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CreditA strong credit history isn’t just nice to have – it’s a must-have in today’s world. Many consumers only consider their credit when they are applying for a new credit card or loan. But, lenders aren’t the only people who look at a person’s credit: landlords, cell phone companies and utility providers often do, too.

If you’re just starting out and haven’t established credit, or if you’re starting over again after your credit took a hit, these steps can help you establish and responsibly manage your credit over time.

If you are a Wells Fargo customer

Take advantage of two limited-time promotions running right now. From March 1 – April 15, 2013, Wells Fargo consumer customers have access to their free, no-obligation Experian® custom VantageScore® as well as a complimentary credit report. Customers can take part by visiting a store and asking a Wells Fargo banker for a personal access code.

We hope you won’t stop there. Because knowing what you want to achieve financially is an important part of good money and credit management, Wells Fargo is also launching Share Your Goals, a social media sweepstakes. From March 1 – April 15, 2013, participants can visit and use the #ShareYourGoals hashtag to announce their financial aspiration. Throughout the campaign, Wells Fargo will help 13 randomly selected participants reach their goal by awarding a total of id="mce_marker"6,000 in cash and Wells Fargo Visa® gift cards. No purchase is required to enter.

Know what’s currently on your credit report

After taking advantage of the Free Credit Score promotion referenced above, remember to check your credit report regularly so you know the information contained in it is accurate. Report any errors to the credit bureau. By law, you can request a free credit report (credit score not included) once every 12 months from each of the consumer credit reporting companies: Equifax®, Experian® and TransUnion®. You can request all three reports free at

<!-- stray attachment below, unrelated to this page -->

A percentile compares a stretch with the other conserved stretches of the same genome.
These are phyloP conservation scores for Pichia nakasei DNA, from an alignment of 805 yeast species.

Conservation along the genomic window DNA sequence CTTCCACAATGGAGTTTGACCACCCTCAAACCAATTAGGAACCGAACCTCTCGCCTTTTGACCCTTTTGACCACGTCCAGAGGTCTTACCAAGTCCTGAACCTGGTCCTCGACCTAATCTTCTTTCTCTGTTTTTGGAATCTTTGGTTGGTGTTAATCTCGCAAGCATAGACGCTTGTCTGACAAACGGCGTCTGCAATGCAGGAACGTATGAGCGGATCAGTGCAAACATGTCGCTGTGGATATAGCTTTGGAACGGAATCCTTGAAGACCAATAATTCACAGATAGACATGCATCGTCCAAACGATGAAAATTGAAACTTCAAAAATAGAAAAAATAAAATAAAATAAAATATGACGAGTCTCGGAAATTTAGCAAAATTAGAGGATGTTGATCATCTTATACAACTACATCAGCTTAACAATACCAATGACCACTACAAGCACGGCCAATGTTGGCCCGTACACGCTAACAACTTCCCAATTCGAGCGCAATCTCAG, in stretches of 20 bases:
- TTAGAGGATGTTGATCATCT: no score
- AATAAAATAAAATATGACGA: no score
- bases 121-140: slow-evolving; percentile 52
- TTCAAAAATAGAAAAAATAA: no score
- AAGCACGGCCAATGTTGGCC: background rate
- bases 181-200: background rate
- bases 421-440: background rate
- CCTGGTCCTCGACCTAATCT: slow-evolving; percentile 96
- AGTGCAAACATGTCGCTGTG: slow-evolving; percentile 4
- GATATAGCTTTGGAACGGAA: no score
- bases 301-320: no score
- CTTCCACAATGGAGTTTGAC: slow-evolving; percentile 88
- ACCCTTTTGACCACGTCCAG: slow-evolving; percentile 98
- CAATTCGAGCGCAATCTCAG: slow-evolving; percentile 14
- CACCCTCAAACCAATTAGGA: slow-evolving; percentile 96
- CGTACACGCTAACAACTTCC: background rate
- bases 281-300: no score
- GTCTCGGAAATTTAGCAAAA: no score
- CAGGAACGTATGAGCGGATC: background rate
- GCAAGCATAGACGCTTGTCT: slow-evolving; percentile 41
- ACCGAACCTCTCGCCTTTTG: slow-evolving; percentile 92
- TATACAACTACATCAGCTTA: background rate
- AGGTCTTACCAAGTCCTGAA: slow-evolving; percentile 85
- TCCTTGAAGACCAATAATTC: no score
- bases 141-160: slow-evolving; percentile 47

Understand how your credit is scored

Your credit score is calculated using various criteria like length of your credit history, and the types of credit you have. But, the two most important criteria are:

1. Payment track record – whether or not you pay your bills on time

2. What you owe – what your overall outstanding balances are, plus how much of your available credit you’re using

Apply for a credit card

Retail and gas cards may help you build your credit history. But, your credit score is partly determined from the variety of different credit you have, so adding a major credit card—like a Visa® or MasterCard® could help improve it. If you can’t get an unsecured card yet, you might consider shopping for a secured card. Some things to consider when choosing a secured card:

Are there application fees or an annual fee?

Does the issuer provide an opportunity for the secured card to become an unsecured card after a period of making payments on-time and meeting other eligibility criteria?

Does the issuer report your payment history to major credit bureaus?

Consider an installment loan

As you establish your credit history, you may want to include installment loans to meet your occasional financing needs. This might start with auto loans or personal loans, but may eventually include a mortgage or home equity loan. If you limit the amount you borrow and keep the term of the loan short, you may strengthen your credit without paying a lot of interest.

If you can’t qualify for an unsecured loan yet you have some personal savings, consider a loan secured by your CD (certificate of deposit) or savings account.

Be patient

You want a credit history that helps you get where you want to go in life. Yet, establishing and maintaining good credit is like losing weight—there’s no quick fix. It takes time, effort and guidance. For more credit tips, visit Wells Fargo’s Smarter CreditT center at

Cary Yates is a growth & development manager at Wells Fargo in Houston.

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